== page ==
MI5 opened a dossier on Crass that was kept secret for 30 years. Specialists opened an investigation into the tape. The Pentagon got involved. Adding more smoke was documentation that shortly after the hoax was uncovered, Crass was invited to a meeting with what was supposedly a “Russian literary magazine” in London. The real KGB came calling. Representatives from West Germany’s violent Baader-Meinhof Group turned up, uninvited in their back garden. What else could they offer? Did they know of anything that could be of interest to the organization? Even the IRA sent word that Crass shouldn’t worry because they had their backs.

 

Crass admits they were terrified. Their prank had turned into something genuinely dangerous to them, their country, and the West in general. It’s not nice to fool with a nation’s national security apparatus.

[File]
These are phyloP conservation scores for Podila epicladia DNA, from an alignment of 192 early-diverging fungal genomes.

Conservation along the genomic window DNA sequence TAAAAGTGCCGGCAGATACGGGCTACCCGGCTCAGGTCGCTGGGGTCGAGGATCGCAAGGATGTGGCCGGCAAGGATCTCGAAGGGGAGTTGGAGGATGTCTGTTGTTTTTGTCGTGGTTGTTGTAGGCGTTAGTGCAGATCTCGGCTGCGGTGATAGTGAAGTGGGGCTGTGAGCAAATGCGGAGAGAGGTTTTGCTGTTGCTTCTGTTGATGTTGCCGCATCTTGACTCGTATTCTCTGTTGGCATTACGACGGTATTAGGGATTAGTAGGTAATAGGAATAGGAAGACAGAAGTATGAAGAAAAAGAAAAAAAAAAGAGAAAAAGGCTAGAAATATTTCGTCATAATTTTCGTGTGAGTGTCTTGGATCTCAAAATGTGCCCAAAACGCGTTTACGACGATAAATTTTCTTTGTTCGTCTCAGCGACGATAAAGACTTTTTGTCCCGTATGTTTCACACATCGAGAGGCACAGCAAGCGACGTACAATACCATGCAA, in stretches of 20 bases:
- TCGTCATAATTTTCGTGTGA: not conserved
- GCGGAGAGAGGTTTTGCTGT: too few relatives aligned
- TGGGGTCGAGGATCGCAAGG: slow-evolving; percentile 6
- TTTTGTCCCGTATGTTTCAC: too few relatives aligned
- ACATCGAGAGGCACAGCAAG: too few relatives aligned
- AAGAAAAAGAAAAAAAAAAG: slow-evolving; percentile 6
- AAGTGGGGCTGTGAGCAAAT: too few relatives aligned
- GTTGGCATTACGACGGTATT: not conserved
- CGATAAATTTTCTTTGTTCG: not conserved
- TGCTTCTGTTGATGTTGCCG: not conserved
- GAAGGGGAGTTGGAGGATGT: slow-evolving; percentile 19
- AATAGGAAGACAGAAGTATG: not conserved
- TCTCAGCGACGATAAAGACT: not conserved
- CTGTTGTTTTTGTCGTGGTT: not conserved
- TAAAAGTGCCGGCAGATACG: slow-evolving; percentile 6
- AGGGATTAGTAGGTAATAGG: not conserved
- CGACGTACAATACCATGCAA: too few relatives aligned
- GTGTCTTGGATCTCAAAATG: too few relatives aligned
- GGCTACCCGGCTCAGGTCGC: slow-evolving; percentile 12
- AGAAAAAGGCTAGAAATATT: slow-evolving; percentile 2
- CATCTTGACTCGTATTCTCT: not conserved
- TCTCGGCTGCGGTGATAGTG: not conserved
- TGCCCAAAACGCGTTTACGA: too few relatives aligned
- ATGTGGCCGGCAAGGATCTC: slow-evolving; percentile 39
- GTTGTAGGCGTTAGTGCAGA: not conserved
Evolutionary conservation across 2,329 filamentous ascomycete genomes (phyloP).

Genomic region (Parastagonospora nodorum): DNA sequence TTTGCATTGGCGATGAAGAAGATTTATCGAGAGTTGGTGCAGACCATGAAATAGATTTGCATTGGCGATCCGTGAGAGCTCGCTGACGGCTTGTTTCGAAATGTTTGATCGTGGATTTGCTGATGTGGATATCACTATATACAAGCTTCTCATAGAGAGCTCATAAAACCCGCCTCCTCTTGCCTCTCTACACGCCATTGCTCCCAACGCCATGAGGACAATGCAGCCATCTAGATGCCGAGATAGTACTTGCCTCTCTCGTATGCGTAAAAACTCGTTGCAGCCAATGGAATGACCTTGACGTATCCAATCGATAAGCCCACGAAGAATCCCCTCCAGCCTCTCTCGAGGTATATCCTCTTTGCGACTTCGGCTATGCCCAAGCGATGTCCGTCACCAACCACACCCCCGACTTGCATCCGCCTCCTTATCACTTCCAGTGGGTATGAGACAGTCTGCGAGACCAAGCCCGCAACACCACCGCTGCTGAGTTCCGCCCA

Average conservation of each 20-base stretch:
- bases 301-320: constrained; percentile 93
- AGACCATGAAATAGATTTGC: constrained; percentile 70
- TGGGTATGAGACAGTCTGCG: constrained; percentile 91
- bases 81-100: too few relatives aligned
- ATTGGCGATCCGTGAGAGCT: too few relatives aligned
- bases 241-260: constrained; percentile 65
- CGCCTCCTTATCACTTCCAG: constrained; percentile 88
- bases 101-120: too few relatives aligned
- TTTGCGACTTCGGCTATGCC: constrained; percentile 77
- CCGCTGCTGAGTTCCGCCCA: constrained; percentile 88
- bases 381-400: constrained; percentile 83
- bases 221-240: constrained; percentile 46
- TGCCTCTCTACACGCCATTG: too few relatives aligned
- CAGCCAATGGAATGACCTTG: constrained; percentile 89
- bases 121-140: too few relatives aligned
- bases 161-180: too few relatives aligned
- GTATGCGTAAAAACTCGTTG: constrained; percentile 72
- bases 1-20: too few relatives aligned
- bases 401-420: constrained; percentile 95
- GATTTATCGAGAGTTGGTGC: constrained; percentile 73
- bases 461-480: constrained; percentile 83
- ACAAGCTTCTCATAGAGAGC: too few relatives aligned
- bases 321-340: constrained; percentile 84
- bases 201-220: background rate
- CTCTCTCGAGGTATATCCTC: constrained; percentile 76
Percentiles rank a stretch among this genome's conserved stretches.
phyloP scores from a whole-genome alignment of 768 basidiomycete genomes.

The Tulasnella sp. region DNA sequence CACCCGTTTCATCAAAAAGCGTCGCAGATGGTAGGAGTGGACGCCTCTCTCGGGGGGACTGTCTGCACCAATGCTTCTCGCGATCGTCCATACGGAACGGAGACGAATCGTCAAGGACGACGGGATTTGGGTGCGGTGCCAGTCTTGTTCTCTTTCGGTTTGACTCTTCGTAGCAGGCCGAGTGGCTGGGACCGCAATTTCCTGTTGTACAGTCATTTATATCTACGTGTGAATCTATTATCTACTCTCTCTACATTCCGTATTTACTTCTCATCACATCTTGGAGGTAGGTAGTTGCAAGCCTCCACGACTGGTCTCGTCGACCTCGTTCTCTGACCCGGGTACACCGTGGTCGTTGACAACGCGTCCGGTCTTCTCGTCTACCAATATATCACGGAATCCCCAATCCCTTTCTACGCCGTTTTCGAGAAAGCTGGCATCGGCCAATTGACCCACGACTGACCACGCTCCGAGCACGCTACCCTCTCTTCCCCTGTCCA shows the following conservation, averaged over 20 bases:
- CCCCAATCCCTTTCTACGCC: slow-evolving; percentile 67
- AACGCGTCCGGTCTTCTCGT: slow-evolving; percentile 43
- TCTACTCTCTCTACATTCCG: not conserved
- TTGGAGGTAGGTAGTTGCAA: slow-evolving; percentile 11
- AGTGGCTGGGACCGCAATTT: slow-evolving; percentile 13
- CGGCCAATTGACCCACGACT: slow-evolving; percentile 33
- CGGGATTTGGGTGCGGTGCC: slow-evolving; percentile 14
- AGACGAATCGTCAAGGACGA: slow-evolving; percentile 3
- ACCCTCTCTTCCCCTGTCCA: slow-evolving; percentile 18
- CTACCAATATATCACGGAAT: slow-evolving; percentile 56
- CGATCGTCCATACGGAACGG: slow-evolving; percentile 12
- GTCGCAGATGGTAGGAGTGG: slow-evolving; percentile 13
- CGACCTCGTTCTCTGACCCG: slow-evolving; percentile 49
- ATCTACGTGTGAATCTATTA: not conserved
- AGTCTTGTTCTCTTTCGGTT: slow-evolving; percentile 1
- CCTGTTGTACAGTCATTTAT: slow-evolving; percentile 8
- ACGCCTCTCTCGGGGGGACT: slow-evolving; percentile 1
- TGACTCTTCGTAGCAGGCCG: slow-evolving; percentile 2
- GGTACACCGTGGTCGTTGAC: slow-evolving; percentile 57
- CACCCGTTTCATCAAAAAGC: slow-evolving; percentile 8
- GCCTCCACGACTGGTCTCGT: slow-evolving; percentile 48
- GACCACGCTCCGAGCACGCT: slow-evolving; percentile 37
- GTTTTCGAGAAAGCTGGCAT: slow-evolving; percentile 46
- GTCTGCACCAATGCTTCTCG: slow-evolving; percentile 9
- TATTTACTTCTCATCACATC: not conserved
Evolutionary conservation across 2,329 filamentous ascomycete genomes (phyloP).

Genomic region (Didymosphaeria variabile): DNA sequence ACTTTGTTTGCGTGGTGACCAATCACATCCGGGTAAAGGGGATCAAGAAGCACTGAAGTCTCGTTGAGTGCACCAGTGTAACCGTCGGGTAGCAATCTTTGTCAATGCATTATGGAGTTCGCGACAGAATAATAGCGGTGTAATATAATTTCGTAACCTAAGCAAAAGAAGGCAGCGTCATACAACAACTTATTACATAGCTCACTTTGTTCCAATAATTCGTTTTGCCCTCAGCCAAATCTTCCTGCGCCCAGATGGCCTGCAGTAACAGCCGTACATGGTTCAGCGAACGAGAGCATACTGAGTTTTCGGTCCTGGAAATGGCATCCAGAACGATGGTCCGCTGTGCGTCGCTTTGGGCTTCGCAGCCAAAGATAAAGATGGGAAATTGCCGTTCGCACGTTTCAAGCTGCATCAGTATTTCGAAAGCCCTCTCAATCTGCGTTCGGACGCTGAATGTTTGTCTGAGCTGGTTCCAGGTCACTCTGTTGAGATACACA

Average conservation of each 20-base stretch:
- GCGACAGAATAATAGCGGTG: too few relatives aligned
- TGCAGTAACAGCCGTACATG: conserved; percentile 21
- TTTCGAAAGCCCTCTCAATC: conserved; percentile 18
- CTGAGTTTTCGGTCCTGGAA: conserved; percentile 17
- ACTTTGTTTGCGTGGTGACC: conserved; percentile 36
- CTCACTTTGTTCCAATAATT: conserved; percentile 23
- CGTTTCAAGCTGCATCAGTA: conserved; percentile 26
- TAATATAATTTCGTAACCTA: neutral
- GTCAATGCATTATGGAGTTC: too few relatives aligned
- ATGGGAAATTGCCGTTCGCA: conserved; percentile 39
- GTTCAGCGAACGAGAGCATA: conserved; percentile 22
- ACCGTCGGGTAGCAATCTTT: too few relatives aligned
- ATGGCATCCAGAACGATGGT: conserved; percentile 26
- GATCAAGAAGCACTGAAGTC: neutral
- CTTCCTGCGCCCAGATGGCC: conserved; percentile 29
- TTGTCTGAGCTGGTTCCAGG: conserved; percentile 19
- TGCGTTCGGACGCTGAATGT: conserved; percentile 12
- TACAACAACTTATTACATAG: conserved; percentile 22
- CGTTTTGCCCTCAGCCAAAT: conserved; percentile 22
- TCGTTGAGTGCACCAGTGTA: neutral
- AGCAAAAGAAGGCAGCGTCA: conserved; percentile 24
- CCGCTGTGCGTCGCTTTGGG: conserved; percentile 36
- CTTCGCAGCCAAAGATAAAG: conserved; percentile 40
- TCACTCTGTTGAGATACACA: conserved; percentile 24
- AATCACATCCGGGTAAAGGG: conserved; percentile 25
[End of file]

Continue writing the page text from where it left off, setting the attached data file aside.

We’ve learned a few more things since the fall of the Berlin Wall and the USSR. Researchers digging through government archives in Ukraine found meticulous reports written by agents who were very concerned about Youths in Soviet-ruled Kyiv. Fans were investigated and questioned — and maybe worse. And yes, the agents wondered if punk rock could be used as a weapon against the decadent West.

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What can we conclude? First, the KGB had no role in writing any punk rock anthems. But did they look at punk as a way to screw with the West? The answer is “most certainly.” But did they have an appreciable effect? Probably not.

But you never know, right?

Alan Cross is a broadcaster with Q107 and 102.1 the Edge and a commentator for Global News.

Subscribe to Alan’s Ongoing History of New Music Podcast now on Apple Podcast or Google Play